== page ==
Covina Bowl | Los Angeles Conservancy
Covina Bowl, following its closure. Photo by Adrian Scott Fine/L.A. Conservancy

Covina Bowl

Win-win outcomes often come in all shapes and sizes and sometimes involve partial preservation approaches. The 1956 Covina Bowl is a good example, an effort that the Conservancy, our Modern Committee and the Friends of Covina Bowl led for the past few years. This began with our successful effort to have the Covina Bowl officially determined eligible for the National Register of Historic Places.

Since its closing in 2017, the fate of the Covina Bowl remained in limbo with rapid deterioration. As of June, construction on the new Covina Bowl redevelopment kicked off with a plan that retains the core of the Covina Bowl while marrying it with a new housing development by Trumark Homes. While not perfect preservation, the Conservancy worked closely with the City of Covina and Trumark Homes to find a win-win solution that retains many of the character defining features, including the Polynesian themed entry and coffee shop for the Covina Bowl Project.

While historic preservation and housing are often characterized as being mutually exclusive, that’s often not the case as both can occur. As the Covina Bowl eventually reemerges in its new form and use, the Conservancy thanks all involved in helping to ensure this win-win outcome!


One of Southern California's rare, surviving mid-century bowling alleys remains empty and in deteriorating condition, at times threatened with irreversible alterations and/or demolition.

A project by Trumark Homes LLC will retain and rehabilitate a portion of the Covina Bowl. The Conservancy has worked closely with representatives from Trumark and the City of Covina to discuss this plan.

We submitted comments on the Notice of Preparation (NOP) for the proposed project in February 2020 and the Draft Environmental Impact Report (EIR) in February 2021. In March, the City certified the Project's EIR giving a green light to the proposed redevelopment.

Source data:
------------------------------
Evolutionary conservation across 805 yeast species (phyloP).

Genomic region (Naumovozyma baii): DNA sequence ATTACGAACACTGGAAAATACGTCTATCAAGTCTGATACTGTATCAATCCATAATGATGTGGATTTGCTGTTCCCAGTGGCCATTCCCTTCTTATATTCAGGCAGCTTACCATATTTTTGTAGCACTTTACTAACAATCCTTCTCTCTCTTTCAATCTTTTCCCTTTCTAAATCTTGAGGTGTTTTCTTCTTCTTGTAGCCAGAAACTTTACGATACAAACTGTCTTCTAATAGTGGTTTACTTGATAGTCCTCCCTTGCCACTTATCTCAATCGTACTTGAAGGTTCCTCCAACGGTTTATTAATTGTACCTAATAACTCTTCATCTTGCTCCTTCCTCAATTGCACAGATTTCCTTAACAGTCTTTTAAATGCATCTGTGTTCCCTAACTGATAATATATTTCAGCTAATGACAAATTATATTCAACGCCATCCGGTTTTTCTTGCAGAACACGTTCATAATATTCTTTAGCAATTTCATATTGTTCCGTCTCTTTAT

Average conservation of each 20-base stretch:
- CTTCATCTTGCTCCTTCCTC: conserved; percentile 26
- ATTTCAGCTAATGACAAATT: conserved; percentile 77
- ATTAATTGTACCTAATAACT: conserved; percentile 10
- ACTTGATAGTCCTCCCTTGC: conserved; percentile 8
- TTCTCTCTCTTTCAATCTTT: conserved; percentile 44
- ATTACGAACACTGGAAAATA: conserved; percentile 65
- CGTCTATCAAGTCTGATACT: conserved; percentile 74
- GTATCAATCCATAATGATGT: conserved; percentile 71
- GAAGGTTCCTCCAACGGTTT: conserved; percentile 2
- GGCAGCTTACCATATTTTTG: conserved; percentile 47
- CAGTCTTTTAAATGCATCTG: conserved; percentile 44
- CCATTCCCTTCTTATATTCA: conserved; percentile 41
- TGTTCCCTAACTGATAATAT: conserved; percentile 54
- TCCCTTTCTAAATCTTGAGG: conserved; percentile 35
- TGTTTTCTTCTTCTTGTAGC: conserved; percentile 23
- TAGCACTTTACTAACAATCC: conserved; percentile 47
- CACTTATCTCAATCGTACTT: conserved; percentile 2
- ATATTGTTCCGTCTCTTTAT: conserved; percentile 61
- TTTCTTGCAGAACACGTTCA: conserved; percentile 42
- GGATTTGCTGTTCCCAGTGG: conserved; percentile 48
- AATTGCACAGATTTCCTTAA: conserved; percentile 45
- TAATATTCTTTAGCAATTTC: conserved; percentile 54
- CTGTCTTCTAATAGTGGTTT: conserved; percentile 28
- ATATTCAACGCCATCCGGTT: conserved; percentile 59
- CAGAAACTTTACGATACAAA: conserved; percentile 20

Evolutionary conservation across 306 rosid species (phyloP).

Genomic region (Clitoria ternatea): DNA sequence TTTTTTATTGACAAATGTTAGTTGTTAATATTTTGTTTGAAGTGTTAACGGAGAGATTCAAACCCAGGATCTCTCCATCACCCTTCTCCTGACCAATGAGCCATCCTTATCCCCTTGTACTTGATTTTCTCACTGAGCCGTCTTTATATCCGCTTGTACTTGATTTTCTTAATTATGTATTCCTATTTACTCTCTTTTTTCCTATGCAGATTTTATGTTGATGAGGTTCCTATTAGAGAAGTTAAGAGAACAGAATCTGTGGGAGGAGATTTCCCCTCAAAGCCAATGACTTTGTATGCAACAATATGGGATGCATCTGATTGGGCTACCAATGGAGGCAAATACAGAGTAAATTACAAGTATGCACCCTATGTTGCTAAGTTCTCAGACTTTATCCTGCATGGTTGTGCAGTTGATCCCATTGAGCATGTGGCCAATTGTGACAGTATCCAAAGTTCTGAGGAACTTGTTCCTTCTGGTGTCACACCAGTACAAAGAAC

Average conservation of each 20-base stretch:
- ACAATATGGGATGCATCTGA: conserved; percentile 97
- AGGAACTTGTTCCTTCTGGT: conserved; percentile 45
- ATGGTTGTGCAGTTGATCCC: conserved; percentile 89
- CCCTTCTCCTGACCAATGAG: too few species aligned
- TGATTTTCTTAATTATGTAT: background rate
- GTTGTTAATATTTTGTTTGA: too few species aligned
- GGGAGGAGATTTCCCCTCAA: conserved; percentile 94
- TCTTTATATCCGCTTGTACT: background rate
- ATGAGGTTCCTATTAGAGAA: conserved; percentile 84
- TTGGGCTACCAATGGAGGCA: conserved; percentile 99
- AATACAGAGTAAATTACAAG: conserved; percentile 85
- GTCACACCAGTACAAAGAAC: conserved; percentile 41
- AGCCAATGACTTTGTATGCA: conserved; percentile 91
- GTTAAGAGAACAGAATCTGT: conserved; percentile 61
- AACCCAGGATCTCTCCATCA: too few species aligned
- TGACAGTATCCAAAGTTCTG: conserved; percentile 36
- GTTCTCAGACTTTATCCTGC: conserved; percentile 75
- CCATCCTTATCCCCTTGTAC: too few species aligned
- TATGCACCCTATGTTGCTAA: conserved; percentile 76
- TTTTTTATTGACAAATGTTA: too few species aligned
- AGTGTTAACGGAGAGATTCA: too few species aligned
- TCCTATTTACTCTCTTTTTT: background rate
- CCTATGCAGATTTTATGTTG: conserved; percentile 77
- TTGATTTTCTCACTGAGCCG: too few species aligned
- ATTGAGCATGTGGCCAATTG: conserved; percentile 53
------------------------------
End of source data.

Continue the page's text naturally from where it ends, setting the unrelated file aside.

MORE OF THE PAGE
Covina Bowl closed its doors in March 2017, and its future has remained uncertain. A coalition of local advocates, Friends of Covina Bowl, has formed to advocate for the preservation and sensitive reuse of this irreplaceable landmark.

Following its closing, the long-time owners of the Covina Bowl marketing the property to potential buyers. Concerns mounted as the building was left open and heavily vandalized. In July 2019, the Covina Bowl came under new ownership.

The Conservancy is working with the new owner to review plans and ensure the building maintains its eligibility as a historic resource. We will continue to advocate for a win-win solution for the property that preserves the Covina Bowl building while incorporating new development on the site.  

Before Trumark Homes took ownership, numerous real estate developers expressed interest in purchasing the Covina Bowl, including Watt Communities in 2017. Most expressed interest in purchasing the Covina Bowl site and redeveloping it for new housing development. The Conservancy met with Watt Communities and others to discuss the potential for a preservation-minded project, but various proposals would have demolished much of the Covina Bowl. Ultimately developer after developer withdrew from escrow.  

While the Conservancy successfully nominated the Covina Bowl to the National Register of Historic Places in 2016, the building currently lacks local protections that would ensure that future modifications respect its historic fabric. The City of Covina currently has a D+ in the Conservancy's Preservation Report Card due to the limitations of its historic preservation ordinance.

Completed in 1956, Covina Bowl is a Googie masterpiece that blends modernism with elements of Polynesian and Egyptian exoticism. Architectural firm Powers, Daly, and DeRosa—widely recognized as a master of the form—designed the A-frame building to house a lively bowling alley and cocktail lounge. 

In late 2015, the Conservancy and our Modern Committee learned that the long-time owners had begun altering some of Covina Bowl's significant features, including its signage and interior concourse.

In the Spring of 2016, the Conservancy nominated the Covina Bowl to the National Register of Historic Places in recognition of its contributions to postwar architecture and recreation. The State Historical Resources Commission voted in favor of the nomination during its meeting on July 29, 2016, and it was officially found to be eligible for listing by the Keeper of the National Register in Washington, D.C. on September 19, 2016. As a result of being determined eligible for the National Register, it was listed on the California Register of Historical Resources. Click here to read the application >>

Join the effort! Local residents have created the Facebook page Friends of Covina Bowl to help advocate for the preservation and sensitive reuse of this irreplaceable landmark. Like the page to stay informed and help speak up for preservation.